DIY and Repairs
When times are tight, one way to cut costs is to repair what you own rather than replace it, and to do routine maintenance yourself. That may be the reason for the strong 2008 performance from auto parts retailer AutoZone Inc. (AZO), and also from home and garden improvement retailers Tractor Supply Co. (TSCO) and Sherwin-Williams Co. (SHW). During a recession, consumers are more likely to repair their cars rather than buy a new one, as well as do home improvement and garden work themselves. With ongoing Covid-19 related business closures, DIY activities may include even more industries this time around.
Because of the unique economic shock that the Covid-19 pandemic and public health related lockdowns present, the companies that do well in the current environment will be somewhat different than a typical recession. For example, in the food and beverage industry, restaurants in particular have already seen massive closures and will struggle in the near-term, but this also might present an opportunity for them to outperform once restrictions are lifted.
On the other hand companies that specialize in online and remote services, including many tech companies, or companies that produce at-home alternatives to traditional goods and services, like home gym and exercise equipment in the DIY category, have seen business boom during this time and may continue to benefit. Businesses and consumers may be hesitant to re-adopt their pre-social distancing patterns of work, shopping, and lifestyle, and some may find that they simply prefer new ways of doing these things.
Another thing to keep in mind is that due to the emergency nature of the current situation, public policy choices will have an enormous impact on which businesses and industries do better or worse. Industries that can directly benefit from the epidemic response or can successfully exert influence to get themselves declared essential will do better than others. Lastly there is also a possible threat to consider in the form of proposed excess profits taxes; businesses that outperform in the near-term may also end up facing punitive taxes on the profits that the make off of the current situation.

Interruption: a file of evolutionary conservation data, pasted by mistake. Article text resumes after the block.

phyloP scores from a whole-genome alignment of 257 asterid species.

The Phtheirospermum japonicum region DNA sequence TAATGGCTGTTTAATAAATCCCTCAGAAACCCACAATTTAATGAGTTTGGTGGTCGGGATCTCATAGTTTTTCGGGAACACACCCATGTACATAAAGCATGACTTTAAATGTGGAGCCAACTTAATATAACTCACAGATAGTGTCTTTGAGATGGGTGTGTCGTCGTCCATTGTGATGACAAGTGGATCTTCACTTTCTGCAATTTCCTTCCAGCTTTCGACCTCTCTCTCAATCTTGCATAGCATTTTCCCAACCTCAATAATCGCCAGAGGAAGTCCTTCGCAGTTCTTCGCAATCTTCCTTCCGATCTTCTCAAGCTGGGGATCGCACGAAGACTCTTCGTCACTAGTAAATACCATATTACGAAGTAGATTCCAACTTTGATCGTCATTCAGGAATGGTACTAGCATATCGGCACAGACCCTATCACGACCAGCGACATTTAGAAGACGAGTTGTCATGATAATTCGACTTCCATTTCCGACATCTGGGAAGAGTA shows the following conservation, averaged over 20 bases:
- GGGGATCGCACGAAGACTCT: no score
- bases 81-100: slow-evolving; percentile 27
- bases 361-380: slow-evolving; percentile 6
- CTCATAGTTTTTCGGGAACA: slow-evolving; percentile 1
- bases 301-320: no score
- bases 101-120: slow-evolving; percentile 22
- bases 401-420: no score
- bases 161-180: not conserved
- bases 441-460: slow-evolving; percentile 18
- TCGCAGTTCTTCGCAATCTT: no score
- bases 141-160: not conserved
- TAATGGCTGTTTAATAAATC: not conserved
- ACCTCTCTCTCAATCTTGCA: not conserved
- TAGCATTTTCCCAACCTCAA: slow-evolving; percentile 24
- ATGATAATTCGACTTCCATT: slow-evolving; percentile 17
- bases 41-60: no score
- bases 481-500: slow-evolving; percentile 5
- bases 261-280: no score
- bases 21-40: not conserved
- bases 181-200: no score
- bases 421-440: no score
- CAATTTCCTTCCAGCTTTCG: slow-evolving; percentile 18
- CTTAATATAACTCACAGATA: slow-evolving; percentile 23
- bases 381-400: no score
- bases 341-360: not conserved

The Bottom Line
The above list isn't exhaustive, as investing during an economic downturn is an enormous topic. Other areas that are traditional defensive investments are utilities (people always need water and heat), and personal storage (a place to put things when downsizing). That said, this should give you a good place to start looking for how to invest during a recession. Good things to keep in mind are what goods and services people and business can easily live without and what ones are essential. In addition, keep in mind what businesses people may patronize more if their income decreases.
As mentioned, it's important to remember that each recession is different, and so will the stocks that do well during them. For example, a lot of biotech companies are rising at the moment due to the widespread COVID-19 crisis. Financial firms were devastated in the 2008 recession, because it stemmed from a financial crisis, but it's energy companies in 2020 are among the worst performers due to the current oil price war.
One final reminder is that stocks and industries that do well during a recession may not always do well when the economy recovers. So you will need to change your investment strategy when the good times return. Keep that in mind when building your portfolio.